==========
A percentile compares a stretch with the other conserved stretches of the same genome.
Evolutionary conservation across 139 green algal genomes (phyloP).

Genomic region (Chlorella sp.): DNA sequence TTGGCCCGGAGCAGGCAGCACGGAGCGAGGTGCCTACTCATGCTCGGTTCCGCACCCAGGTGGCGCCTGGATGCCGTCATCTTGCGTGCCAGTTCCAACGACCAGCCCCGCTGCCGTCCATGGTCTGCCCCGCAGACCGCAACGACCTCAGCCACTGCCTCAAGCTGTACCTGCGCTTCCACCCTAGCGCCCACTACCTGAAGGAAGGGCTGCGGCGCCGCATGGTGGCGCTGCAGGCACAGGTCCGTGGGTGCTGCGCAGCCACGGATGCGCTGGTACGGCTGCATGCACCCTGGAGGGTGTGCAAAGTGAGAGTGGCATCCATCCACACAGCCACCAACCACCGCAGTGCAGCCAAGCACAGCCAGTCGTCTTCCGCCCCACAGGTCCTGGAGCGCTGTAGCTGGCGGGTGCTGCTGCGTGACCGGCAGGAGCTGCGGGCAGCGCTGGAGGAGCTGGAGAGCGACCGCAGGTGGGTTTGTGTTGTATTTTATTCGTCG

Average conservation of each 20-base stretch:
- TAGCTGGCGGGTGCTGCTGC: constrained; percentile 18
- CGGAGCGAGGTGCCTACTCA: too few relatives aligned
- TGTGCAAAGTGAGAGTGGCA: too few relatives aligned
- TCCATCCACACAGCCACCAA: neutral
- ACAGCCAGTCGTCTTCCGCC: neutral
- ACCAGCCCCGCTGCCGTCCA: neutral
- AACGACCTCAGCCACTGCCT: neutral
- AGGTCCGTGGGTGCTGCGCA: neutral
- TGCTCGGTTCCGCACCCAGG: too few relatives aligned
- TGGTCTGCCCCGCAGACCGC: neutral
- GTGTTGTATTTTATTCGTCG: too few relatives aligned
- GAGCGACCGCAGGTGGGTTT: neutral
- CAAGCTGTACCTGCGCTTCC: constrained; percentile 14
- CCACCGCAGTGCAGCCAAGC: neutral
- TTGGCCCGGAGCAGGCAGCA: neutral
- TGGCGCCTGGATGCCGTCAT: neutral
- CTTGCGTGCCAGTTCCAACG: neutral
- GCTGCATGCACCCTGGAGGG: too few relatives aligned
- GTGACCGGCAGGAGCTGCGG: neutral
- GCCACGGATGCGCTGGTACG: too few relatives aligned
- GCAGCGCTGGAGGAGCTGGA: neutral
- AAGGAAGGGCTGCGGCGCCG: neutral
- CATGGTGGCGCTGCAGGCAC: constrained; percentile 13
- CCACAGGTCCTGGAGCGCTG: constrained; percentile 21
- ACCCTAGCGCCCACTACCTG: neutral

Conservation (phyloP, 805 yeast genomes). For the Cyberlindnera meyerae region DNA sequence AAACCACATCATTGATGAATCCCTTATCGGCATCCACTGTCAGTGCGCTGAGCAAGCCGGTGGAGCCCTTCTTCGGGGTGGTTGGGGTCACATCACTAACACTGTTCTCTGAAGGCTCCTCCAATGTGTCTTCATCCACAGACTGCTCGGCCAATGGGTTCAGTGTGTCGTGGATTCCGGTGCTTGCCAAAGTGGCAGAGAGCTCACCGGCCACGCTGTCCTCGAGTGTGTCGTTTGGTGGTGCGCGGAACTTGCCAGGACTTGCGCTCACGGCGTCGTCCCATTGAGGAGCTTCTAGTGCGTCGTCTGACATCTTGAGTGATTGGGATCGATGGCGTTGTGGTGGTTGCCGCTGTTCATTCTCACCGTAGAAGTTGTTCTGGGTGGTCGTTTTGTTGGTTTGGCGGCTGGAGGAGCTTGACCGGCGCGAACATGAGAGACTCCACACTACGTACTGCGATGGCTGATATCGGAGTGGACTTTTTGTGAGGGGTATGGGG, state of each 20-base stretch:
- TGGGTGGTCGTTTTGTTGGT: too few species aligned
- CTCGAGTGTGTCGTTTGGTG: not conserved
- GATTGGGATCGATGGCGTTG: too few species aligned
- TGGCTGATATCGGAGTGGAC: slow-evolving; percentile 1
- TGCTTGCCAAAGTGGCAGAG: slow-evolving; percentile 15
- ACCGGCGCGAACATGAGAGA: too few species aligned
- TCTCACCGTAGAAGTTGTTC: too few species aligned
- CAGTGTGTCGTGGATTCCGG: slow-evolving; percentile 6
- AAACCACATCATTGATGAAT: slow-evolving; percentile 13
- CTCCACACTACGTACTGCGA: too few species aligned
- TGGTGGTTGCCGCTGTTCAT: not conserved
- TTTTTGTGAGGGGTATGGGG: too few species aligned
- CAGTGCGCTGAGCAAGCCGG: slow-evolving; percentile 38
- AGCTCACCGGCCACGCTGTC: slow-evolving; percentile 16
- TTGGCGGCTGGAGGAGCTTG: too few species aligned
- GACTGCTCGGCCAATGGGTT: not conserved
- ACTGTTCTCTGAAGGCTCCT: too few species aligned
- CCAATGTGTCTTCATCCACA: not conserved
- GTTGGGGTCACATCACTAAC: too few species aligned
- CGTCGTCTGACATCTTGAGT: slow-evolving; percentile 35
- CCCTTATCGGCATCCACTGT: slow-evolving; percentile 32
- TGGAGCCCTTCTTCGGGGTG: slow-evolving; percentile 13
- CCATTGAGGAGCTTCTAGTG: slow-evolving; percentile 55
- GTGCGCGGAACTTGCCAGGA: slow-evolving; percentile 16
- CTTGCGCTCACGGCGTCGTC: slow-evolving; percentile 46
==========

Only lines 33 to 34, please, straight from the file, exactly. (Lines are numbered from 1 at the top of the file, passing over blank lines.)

- GATTGGGATCGATGGCGTTG: too few species aligned
- TGGCTGATATCGGAGTGGAC: slow-evolving; percentile 1